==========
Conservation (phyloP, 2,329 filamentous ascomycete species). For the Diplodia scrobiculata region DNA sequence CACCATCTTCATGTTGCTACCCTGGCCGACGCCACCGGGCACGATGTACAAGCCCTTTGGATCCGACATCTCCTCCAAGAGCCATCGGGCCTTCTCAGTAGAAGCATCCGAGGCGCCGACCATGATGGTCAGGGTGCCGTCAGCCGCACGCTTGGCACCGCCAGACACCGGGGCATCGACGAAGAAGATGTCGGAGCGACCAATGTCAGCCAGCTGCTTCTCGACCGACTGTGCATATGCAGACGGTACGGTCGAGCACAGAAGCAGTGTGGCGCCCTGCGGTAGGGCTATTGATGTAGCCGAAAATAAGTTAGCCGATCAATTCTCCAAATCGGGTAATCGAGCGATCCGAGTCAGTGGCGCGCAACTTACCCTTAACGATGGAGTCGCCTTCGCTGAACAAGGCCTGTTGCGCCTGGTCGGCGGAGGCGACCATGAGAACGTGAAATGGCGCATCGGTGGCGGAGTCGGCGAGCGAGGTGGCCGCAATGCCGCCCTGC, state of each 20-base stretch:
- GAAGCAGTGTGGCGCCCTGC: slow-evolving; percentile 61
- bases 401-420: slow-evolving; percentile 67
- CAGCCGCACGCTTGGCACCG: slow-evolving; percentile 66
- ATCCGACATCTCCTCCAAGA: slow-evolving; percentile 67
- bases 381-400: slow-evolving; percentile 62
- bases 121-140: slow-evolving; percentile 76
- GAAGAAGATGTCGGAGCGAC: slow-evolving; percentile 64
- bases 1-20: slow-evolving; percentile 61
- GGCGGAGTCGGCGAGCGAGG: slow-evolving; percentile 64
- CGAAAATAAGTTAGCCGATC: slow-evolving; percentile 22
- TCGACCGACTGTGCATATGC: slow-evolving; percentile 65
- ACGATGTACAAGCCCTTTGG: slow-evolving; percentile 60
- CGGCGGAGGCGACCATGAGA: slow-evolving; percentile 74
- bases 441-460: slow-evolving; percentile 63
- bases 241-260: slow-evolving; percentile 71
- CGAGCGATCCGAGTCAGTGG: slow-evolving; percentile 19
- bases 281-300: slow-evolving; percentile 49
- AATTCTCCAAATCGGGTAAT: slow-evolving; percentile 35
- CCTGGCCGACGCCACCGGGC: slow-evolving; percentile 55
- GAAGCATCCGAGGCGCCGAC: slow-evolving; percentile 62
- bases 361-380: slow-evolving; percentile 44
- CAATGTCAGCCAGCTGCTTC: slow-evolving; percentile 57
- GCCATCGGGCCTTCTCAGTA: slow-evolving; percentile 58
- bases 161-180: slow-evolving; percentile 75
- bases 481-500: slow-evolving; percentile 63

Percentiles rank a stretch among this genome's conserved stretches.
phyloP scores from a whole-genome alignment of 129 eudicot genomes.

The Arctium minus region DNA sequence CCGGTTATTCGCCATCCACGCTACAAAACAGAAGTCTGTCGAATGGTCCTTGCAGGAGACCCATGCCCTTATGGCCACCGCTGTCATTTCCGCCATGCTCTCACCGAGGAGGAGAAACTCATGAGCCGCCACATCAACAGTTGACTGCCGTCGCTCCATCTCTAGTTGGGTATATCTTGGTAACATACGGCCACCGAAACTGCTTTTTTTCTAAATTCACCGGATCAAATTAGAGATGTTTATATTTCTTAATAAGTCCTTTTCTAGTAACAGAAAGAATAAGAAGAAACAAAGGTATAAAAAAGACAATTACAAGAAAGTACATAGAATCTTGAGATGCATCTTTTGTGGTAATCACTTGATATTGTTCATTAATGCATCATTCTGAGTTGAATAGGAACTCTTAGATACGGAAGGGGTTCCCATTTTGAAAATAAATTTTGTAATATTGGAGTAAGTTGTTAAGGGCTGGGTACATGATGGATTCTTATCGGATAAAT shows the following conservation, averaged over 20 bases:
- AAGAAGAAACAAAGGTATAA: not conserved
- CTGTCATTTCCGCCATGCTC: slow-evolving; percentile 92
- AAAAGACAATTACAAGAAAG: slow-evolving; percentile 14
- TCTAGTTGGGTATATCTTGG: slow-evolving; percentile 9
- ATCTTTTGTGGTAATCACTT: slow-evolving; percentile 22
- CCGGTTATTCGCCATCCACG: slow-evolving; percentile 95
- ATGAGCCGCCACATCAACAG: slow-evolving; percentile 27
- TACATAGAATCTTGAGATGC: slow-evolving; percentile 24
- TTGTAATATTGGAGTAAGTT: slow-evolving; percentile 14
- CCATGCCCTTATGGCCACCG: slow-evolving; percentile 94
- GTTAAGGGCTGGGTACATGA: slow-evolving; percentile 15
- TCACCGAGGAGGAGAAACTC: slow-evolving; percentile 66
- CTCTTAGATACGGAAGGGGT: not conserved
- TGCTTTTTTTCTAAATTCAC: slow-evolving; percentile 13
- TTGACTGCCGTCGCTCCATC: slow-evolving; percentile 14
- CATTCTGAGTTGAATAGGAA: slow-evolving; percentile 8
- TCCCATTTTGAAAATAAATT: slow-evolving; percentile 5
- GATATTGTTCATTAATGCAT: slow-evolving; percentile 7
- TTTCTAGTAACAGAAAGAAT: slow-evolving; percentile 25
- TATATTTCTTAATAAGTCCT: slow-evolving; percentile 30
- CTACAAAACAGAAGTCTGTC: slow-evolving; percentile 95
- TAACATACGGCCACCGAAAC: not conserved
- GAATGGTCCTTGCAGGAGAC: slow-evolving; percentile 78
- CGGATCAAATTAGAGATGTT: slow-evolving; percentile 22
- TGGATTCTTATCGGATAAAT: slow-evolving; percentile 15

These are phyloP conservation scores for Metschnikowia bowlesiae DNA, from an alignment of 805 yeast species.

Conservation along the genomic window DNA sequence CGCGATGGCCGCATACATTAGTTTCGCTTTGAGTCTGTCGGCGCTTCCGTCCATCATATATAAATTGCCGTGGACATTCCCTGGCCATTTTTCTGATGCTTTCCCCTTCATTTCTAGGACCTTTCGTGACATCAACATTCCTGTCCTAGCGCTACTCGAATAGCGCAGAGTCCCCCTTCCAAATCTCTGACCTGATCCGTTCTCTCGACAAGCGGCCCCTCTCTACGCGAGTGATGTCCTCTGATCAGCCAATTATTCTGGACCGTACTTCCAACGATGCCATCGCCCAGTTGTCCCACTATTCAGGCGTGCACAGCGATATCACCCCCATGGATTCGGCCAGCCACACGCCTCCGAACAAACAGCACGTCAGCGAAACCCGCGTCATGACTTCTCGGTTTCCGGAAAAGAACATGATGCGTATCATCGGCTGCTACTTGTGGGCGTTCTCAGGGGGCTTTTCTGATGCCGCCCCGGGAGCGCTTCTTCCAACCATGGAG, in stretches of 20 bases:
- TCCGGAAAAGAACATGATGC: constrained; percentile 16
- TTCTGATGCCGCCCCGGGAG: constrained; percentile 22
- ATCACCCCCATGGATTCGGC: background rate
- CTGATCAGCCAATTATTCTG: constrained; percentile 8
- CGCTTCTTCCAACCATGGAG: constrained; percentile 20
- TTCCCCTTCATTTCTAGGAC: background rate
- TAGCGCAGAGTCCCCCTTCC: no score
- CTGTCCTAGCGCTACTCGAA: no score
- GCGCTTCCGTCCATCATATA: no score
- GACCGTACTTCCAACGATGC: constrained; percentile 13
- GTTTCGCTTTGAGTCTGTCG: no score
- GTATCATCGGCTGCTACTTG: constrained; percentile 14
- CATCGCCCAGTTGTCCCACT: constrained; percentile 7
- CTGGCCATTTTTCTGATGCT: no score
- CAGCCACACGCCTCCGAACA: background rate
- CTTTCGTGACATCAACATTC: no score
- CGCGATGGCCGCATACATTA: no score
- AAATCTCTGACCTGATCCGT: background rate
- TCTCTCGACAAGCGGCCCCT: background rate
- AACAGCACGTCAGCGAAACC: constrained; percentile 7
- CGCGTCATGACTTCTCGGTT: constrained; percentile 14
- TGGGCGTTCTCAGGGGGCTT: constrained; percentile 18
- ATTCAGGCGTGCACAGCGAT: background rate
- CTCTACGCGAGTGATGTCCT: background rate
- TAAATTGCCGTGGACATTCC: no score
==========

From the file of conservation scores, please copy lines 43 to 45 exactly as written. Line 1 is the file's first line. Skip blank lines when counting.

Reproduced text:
- TGCTTTTTTTCTAAATTCAC: slow-evolving; percentile 13
- TTGACTGCCGTCGCTCCATC: slow-evolving; percentile 14
- CATTCTGAGTTGAATAGGAA: slow-evolving; percentile 8